Is the traditional four-door sedan on its way out?
The numbers would suggest so – buyers in the market for a new vehicle are choosing an SUV, crossover or truck of some sort in increasing numbers. Sales for conventional four-door sedans are definitely not what they used to be.
According to the Wall Street Journal, of the 20 top-selling vehicles in North America, at least 14 are trucks or SUVs. Four-door sedans, which accounted for at least half of all new vehicle sales as little as five years ago, now account for only about 30 per cent.
But don’t tell that to Nissan, which has been selling its Altima sedan for close to 30 years. Not the hottest seller in this market, it’s nonetheless a steady performer and can match any of its competitors when it comes to driveability and comfort.
Introduced in 1992 to compete directly with the ever-popular Honda Accord, the Altima received a bit of a facelift in 2018 and these days is powered by a 2.5-litre four-cylinder engine developing some 182 horsepower.
It features a continuously variable transmission (CVT) – Nissan calls it their Xtronic transmission, but if it walks like a duck and sounds like a duck, etc. Apparently, Nisssan has given this transmission a revamp for 2020, but this is arguably the Altima’s weakest link in an otherwise soundly engineered, very driveable sedan.
But what sets the Altima apart is that it comes with all-wheel drive (AWD) as standard equipment. There are three trim levels: S, SV and Platinum, and they all feature AWD.
It’s huge to get an all-wheel-drive system as standard equipment on a mainstream four-door sedan and definitely gives the Altima a step up on its rivals. That’s especially true given its reasonable price tag.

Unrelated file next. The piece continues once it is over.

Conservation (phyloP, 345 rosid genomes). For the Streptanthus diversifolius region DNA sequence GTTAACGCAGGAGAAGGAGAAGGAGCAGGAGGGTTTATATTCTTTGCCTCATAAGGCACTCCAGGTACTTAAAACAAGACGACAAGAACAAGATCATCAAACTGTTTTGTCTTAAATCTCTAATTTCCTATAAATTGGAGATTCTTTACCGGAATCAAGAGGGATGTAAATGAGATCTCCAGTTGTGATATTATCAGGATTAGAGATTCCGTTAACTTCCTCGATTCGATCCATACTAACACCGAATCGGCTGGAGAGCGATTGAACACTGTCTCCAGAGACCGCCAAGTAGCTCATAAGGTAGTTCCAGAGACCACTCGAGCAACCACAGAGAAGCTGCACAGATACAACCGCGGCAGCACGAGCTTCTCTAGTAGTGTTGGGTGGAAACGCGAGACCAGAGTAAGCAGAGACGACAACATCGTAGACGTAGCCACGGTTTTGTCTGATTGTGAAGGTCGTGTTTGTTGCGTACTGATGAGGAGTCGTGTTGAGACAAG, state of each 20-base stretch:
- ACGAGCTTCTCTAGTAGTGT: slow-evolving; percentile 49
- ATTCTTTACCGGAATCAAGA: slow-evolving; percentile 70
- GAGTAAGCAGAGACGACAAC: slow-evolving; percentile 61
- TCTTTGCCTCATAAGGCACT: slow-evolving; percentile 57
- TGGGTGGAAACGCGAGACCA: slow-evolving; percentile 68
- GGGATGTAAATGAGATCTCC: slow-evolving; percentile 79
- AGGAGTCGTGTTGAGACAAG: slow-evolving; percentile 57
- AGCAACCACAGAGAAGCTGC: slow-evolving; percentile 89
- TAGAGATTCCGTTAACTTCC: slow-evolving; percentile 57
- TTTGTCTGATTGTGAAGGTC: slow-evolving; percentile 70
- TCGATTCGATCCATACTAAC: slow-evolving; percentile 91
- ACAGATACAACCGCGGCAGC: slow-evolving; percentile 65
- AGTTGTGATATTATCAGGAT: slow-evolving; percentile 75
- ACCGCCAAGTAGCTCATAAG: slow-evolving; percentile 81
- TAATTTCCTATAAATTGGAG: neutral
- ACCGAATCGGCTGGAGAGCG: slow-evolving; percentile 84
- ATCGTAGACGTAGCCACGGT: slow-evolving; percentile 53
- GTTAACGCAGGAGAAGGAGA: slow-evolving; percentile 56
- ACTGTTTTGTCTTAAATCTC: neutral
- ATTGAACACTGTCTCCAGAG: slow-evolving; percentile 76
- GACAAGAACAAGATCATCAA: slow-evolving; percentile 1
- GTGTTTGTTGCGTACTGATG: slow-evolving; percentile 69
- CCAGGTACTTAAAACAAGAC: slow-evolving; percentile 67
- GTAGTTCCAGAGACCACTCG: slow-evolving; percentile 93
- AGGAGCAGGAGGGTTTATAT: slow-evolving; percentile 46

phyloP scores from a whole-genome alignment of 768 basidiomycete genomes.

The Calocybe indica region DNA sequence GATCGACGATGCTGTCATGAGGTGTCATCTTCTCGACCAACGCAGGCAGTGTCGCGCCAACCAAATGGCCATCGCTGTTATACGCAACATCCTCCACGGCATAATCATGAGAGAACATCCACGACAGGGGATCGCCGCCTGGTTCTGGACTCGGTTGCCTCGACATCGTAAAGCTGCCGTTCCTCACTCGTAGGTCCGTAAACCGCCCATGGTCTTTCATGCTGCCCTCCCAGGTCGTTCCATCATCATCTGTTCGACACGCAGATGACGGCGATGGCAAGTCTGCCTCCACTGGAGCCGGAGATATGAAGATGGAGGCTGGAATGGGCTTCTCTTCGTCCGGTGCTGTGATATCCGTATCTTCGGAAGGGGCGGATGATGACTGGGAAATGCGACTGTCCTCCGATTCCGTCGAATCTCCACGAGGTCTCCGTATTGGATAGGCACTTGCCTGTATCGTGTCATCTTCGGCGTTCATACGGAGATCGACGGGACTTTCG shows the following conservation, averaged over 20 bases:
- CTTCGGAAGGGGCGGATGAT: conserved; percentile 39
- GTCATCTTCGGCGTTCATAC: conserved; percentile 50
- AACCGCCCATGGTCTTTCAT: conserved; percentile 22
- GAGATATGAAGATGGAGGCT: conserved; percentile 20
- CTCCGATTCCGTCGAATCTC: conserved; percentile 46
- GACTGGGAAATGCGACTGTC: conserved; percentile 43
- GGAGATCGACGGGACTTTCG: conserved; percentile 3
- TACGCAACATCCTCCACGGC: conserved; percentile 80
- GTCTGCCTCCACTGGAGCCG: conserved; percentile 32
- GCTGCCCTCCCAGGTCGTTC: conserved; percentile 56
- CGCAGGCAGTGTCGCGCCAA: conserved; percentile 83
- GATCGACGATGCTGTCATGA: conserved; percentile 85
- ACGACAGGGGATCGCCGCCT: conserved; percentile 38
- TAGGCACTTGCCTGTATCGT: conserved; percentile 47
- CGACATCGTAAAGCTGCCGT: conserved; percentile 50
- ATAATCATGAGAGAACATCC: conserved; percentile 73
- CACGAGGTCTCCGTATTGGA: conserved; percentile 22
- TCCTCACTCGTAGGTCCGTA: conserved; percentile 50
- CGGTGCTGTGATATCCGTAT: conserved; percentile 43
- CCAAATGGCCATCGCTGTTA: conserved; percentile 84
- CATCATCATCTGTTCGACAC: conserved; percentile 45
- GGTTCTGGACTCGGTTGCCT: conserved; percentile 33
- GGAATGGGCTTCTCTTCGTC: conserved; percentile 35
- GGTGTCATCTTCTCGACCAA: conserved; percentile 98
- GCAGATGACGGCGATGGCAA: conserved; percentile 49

The AWD system is completely unobtrusive and automatic. I suspect many owners won’t even realize it’s there. And it doesn’t seem to affect fuel economy. According to Nissan, the Altima will deliver a combined rating of 7.9 litres/100 km, definitely in the range of comparable sedans.
Otherwise, this car doesn’t get the blood pumping but it doesn’t disappoint either.
Yes, it has the usual irritations – push-button start, lane departure warning, etc. – but it’s still one of those just-get-in-and-drive vehicles, much like the Accord. I suspect it will see a lot of duty as a rental vehicle.
The controls and switchgear of the Altima can be readily understood and are easy to get along with. Some other models in this category, such as the Mazda6, are far too obtuse and driver-unfriendly. It’s a small thing, perhaps, but were I in the market for a new car, this is the kind of thing that would make or break the deal.
We can’t leave out the usual safety goodies: intelligent emergency braking, intelligent forward collision warning and intelligent driver alertness. These are all basically nanny features, designed to prevent accidents. It also has a rear backup camera and perhaps my favourite item, a traffic sign recognition system, which tells you what the speed limit is via an instrument panel warning light.
My test model also had heated front seats and a heated steering wheel, earning it instant brownie points.
One other thing worth noting is the size of the Altima’s trunk, which has 436 litres (15.4 cubic feet) of room. A Honda Accord has 16.7 cubic feet, while the Hyundai Sonata has 16.3 cubic feet. So it’s not the biggest but definitely in the running.
This is a nicely styled automobile. Some of its competitors – Toyota Camry and Honda Accord, for example – are getting a little too much like origami, with all kinds of weird angles and odd styling cues. The Altima has a cleanness about it and is anonymous without being boring.
2020 Nissan Altima
Engine: 2.5-litre four-cylinder
Transmission: continuously variable
Horsepower: 182 at 6,000 rpm
Torque: 178 foot pounds at 3,600 rpm
Base price: $28,09
Fuel economy: 9.1 litres/100 km city and 6.5 litres/100 km highway with regular gas
Some alternatives: Hyundai Sonata, Toyota Camry, Subaru Legacy, Volkswagen Passat, Honda Accord, Mazda6, Kia Optima, Chevrolet Malibu
Ted Laturnus writes for Troy Media’s Driver Seat Associate website. An automotive journalist since 1976, he has been named Canadian Automotive Journalist of the Year twice and is past-president of the Automotive Journalists Association of Canada (AJAC).